OxDEAD Unicornz

Have you ever seen so many?

RaspberryPi With Root Partition Encryption, Unlocked Using Flash Drive

  • Why unlock using flash drive: Because you don’t have keyboard or monitor connected to your RPi, do you?
  • Information: I was using Pezz’s gist, which helped me a lot. Thank you very much, Pezz.
  • Why Arch linux: because I wanted to try Arch, default kernels of Raspbian and Pidora lack(lacked? Maybe already have) needed encryption modules.

SD card preparation

Download Arch linux image from here: RPi downloads

On your desktop check list of devices:

1
2
3
4
5
6
7
$ ls -lah /dev | grep sd

brw-rw---T   1 root disk      8,   0 Aug 11 15:43 sda
brw-rw---T   1 root disk      8,   1 Aug 11 15:43 sda1
brw-rw---T   1 root disk      8,   2 Aug 11 15:43 sda2
brw-rw---T   1 root disk      8,   3 Aug 11 15:43 sda3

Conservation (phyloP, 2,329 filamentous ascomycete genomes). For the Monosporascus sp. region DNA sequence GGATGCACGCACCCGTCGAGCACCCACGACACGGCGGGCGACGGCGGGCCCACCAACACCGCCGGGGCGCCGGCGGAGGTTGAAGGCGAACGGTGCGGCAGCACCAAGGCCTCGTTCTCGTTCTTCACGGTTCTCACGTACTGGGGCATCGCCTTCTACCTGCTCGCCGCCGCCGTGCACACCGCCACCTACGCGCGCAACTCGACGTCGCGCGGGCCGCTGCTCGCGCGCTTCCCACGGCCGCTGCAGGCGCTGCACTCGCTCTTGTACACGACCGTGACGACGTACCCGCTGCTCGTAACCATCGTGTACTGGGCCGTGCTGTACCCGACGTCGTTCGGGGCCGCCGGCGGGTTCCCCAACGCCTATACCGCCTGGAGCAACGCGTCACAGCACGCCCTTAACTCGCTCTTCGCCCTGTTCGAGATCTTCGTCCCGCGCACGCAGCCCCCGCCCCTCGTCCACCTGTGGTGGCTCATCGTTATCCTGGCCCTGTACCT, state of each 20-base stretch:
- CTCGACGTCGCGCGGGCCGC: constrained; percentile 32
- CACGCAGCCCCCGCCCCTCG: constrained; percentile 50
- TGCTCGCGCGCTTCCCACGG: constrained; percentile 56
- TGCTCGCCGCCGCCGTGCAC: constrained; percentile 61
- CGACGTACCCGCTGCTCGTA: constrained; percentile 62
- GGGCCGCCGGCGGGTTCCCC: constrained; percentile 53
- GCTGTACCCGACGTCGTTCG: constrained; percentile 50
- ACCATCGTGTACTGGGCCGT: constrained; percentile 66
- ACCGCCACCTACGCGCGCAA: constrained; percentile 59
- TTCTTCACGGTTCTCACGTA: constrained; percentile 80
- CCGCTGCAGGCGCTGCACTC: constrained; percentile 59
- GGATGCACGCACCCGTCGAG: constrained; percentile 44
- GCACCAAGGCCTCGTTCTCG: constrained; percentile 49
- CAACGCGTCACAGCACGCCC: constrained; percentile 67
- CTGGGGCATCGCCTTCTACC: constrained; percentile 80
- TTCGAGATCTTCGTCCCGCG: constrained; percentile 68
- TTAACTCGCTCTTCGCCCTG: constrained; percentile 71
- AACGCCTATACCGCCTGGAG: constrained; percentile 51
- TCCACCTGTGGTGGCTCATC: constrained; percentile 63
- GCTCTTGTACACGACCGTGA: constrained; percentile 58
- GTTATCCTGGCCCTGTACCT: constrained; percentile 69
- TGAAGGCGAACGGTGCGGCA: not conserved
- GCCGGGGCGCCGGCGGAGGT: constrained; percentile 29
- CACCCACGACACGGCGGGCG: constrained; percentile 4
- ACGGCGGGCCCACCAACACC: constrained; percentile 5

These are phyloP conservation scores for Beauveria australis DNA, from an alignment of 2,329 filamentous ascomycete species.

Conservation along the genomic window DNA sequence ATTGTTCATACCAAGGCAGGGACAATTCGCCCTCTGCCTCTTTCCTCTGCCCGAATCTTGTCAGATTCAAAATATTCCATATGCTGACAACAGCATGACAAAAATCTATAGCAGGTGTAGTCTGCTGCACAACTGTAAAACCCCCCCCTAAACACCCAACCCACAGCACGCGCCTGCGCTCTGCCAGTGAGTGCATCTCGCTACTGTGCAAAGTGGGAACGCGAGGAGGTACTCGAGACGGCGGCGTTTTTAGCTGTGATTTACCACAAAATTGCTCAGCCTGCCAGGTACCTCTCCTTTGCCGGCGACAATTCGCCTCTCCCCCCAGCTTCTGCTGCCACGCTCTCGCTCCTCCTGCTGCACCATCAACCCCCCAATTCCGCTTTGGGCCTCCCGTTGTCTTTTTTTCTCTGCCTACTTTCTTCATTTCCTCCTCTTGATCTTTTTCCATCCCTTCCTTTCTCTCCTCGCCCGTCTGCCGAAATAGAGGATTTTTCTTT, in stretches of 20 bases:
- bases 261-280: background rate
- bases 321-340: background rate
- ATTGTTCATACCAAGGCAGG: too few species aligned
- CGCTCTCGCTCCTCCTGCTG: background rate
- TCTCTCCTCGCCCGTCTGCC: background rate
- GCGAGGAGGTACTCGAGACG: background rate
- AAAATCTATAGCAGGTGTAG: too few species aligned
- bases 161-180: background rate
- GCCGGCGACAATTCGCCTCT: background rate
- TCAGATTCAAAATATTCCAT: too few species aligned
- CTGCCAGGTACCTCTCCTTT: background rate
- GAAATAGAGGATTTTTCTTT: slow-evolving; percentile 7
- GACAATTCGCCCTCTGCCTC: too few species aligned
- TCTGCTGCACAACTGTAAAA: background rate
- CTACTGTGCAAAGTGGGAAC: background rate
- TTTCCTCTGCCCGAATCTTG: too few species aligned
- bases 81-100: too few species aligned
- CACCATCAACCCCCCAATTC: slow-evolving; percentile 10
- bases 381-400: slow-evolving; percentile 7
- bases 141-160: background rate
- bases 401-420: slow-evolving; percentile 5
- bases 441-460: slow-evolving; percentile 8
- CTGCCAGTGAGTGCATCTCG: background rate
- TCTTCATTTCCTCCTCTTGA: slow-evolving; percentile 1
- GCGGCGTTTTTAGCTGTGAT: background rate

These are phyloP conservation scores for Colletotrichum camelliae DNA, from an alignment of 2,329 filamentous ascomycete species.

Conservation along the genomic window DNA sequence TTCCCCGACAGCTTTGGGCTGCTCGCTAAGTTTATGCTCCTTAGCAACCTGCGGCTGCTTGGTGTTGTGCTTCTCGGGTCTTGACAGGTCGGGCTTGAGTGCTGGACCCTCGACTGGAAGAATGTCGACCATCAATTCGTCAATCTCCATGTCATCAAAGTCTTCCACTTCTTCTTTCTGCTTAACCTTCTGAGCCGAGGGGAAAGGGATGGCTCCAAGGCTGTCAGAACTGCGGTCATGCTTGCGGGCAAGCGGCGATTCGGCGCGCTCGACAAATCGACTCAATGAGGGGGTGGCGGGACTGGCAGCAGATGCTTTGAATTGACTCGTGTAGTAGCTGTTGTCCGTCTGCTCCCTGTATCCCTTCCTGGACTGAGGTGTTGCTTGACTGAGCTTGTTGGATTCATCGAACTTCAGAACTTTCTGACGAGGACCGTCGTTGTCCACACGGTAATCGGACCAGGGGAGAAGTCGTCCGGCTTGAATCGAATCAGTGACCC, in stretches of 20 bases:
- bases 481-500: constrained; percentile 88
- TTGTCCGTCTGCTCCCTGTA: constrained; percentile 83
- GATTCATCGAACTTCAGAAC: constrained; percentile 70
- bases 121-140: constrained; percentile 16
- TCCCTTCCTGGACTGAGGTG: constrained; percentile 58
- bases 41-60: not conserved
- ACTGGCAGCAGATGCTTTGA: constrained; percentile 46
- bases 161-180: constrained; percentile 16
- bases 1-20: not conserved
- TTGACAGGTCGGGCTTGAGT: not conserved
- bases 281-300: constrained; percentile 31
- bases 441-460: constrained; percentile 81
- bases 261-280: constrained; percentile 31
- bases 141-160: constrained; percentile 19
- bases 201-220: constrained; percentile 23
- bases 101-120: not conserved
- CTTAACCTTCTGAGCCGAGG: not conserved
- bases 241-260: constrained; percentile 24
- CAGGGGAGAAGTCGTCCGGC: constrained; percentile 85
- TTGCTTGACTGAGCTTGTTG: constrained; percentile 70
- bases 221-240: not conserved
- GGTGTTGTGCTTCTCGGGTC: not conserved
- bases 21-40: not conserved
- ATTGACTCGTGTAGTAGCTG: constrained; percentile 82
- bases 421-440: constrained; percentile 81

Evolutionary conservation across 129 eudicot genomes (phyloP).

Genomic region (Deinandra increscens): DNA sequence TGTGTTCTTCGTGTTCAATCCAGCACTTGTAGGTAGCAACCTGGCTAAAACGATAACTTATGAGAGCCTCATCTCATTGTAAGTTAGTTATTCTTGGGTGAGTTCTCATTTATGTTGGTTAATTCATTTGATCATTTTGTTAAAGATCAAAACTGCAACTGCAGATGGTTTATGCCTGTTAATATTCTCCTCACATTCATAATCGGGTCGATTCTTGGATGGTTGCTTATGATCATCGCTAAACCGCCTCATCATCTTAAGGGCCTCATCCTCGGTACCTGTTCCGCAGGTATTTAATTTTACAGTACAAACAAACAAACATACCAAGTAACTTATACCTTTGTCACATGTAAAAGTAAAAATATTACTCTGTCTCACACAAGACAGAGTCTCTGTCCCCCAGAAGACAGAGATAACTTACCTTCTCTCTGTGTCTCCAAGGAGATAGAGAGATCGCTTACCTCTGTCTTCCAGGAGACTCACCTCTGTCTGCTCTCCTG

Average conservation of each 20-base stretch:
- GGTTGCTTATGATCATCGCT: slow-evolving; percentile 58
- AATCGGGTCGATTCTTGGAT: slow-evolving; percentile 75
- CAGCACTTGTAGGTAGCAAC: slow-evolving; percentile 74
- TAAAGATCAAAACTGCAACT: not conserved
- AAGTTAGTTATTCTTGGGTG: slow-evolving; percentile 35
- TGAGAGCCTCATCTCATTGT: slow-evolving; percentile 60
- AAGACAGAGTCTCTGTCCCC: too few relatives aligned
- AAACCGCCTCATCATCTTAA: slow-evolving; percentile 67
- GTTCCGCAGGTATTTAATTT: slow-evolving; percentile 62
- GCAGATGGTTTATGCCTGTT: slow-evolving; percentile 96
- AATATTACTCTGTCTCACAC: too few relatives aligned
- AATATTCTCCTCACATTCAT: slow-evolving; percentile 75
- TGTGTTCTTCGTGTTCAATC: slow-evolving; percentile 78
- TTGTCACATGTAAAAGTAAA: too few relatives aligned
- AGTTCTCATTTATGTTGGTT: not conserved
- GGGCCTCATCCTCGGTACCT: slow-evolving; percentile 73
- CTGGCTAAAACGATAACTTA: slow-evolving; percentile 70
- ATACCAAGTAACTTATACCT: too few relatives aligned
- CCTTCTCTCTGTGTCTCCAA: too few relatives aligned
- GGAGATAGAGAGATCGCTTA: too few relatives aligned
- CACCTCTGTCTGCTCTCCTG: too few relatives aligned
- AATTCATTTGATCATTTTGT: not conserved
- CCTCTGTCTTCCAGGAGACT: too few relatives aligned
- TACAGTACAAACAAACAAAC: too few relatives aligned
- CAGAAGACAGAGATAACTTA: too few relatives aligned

brw-rw---T   1 root disk      8,   4 Aug 11 15:43 sda4

Now insert SD card into card reader on desktop, and check list once again. You’ll see a new device we’ll write Arch linux image to.

Achtung! You should write image to device itself, /dev/sdb, for example, not to partitions like /dev/sdb1, if there are any.

Write image to SD card:

1
# dd bs=1M if=archlinux-hf-2013-02-11.img of=/dev/sdb

That’s all folks, insert SD card into RPi, connect network cable and power supply. RPi should start to blink its LEDs and load.

Preliminary RPi configuration

RPi should get IP address from router via DHCP.

You can scan network for the new device:

1
2
3
4
5
6
7
8
9
10
11
12
13
14
15
# nmap -sP 192.168.1.0/24

Starting Nmap 6.00 ( http://nmap.org ) at 2013-08-24 10:09 EEST
Nmap scan report for DD-WRT (192.168.1.1)
Host is up (0.0029s latency).
MAC Address: 00:56:D2:E3:1D:3C (Unknown)
Nmap scan report for Net_host (192.168.1.98)
Host is up.
Nmap scan report for android-9548dffb92e3904f (192.168.1.121)
Host is up (0.10s latency).
MAC Address: 68:9C:5E:B7:43:8F (AcSiP Technology)